Sat, 17/03/2018 – 11:07
It seems odd to ask what the problem with a bus gate is – cycles can use bus gates, and anything that helps improve public transport should be good, right? But in this case, the bus gate cuts across a Birmingham Cycle Revolution (BCR) cycle route and breaks West Midlands Combined Authority (WMCA) policy. Because of this, I want you to email consultationviews now and tell them that you object to the Bath Row bus gate plans because the plans ignore the cycle route (also tell them that you want a contra-flow cycle lane on Cambridge Street and better pedestrian crossing facilities on St Vincent Street while you are at it).
Don’t delay – the consultation finishes on the 21st March 2018!
Why are the plans so bad?
Good quality cycle routes should give the same kind of continuity that we enjoy on the roads – if cycle routes include too many stops, then we won’t choose to cycle on them, and will use the road instead. In these plans, someone on a cycle would have to dismount and wait at 3 crossings – compared to staying on their bike and having only 1 traffic light if they stay on the Middleway. The crossings are designed for pedestrians, so they are not wide enough and have too many sharp turns for cycles even if they were converted to toucan crossings. Infrastructure like this is worse than nothing, because many people will still choose to cycle on the road, and then they will risk abuse for not being on the ‘cycle route’.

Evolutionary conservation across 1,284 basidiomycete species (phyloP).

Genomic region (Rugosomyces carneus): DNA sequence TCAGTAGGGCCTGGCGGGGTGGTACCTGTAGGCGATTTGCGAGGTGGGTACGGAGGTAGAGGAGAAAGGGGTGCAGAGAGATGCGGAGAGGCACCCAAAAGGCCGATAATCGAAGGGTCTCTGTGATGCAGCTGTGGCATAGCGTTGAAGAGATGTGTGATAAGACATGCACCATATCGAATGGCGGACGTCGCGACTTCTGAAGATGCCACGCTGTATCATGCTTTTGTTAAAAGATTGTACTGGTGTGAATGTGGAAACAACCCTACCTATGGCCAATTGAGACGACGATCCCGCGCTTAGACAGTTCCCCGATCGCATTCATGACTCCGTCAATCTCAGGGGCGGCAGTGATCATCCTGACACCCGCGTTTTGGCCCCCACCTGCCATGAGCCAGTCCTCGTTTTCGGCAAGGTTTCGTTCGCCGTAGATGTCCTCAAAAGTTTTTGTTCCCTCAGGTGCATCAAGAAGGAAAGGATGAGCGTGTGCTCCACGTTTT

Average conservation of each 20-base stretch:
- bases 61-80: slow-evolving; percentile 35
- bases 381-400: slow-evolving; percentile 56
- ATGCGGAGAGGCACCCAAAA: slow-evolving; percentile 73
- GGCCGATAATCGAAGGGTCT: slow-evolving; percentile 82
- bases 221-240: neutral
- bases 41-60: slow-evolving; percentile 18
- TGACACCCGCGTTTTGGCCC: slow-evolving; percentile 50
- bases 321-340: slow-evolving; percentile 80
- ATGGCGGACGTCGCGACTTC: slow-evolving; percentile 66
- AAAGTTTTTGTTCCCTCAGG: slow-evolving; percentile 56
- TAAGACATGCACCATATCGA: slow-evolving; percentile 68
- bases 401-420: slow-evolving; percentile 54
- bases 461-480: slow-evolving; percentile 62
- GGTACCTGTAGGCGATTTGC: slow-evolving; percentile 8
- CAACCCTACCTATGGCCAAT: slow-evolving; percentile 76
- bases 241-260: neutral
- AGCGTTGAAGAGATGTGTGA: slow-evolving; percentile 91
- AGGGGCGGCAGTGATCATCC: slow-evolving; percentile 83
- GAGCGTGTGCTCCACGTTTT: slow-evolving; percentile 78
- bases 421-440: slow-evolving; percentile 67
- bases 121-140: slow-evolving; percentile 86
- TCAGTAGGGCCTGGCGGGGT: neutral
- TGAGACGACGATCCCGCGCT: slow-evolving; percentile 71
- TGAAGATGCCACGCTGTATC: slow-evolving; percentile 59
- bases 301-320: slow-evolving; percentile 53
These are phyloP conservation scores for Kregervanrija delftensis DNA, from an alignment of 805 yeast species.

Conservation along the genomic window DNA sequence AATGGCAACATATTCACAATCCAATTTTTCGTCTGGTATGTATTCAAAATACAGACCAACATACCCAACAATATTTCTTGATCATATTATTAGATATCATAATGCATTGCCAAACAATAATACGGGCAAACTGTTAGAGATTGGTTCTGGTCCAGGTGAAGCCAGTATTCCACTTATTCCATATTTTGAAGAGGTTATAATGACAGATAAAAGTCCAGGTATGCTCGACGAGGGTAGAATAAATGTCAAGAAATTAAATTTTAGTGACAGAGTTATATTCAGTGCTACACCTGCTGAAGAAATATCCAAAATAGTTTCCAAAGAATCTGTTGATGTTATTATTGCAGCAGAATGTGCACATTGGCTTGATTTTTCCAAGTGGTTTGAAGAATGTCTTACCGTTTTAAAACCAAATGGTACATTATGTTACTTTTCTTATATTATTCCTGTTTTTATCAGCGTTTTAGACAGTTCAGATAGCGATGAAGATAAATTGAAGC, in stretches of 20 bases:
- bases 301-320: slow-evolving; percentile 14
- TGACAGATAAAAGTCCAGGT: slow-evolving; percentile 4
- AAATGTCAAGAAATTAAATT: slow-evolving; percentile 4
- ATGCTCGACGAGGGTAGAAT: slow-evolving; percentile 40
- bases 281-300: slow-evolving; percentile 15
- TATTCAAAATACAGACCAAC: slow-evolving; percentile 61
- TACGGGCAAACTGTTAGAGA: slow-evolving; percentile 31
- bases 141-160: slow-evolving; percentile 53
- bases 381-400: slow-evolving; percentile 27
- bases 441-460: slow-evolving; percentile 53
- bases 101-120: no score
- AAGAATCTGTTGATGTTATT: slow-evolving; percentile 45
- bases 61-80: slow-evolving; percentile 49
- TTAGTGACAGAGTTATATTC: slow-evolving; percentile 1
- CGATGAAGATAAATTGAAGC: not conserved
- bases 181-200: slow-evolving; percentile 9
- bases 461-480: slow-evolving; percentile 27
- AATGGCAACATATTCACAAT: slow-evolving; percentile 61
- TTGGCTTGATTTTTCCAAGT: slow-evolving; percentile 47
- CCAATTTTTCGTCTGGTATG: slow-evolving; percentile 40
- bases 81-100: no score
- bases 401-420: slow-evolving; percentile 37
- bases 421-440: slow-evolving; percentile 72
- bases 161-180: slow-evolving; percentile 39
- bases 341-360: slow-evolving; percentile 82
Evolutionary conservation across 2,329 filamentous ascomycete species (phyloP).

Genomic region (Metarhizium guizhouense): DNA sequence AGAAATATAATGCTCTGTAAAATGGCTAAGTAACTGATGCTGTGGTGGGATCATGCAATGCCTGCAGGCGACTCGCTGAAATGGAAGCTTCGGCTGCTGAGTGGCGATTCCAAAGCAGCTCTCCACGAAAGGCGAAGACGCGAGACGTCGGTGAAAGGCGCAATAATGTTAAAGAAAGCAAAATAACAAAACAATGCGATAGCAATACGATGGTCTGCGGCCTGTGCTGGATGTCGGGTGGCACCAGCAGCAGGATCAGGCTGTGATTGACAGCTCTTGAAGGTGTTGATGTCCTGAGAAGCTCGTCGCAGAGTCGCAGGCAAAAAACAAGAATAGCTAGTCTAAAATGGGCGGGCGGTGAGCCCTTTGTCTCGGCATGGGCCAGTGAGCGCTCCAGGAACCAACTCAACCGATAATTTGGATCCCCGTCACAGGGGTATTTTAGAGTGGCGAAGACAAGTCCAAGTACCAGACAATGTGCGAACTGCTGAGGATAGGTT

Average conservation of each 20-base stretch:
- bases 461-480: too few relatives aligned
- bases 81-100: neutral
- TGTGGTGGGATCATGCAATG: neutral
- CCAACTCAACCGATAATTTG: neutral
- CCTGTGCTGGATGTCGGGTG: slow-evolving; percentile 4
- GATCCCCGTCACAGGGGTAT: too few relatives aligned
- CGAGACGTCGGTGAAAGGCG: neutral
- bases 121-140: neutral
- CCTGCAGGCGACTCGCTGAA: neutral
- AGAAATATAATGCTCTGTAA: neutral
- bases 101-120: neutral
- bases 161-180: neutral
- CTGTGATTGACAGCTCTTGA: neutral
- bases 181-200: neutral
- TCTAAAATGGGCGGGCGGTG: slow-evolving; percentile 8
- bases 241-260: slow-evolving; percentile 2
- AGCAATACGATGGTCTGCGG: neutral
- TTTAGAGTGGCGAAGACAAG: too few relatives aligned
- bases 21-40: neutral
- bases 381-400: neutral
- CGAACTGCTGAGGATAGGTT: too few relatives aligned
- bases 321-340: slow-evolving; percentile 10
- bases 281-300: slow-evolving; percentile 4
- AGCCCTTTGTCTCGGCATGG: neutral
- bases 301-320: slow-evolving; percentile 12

What does Push Bikes want?
We want a cycle track that goes directly across the mouth of Bath Row, with no tight turns, that will join up later with the other parts of this cycle route when they are built. This is the most direct route from Five Ways to Bristol Street and will form an important link in Birmingham’s cycle route network. The cycle track should have only a maximum of two traffic lights – there is absolutely no reason for cars to exit Bath Row onto the Middleway when they can use Wheeleys Lane instead.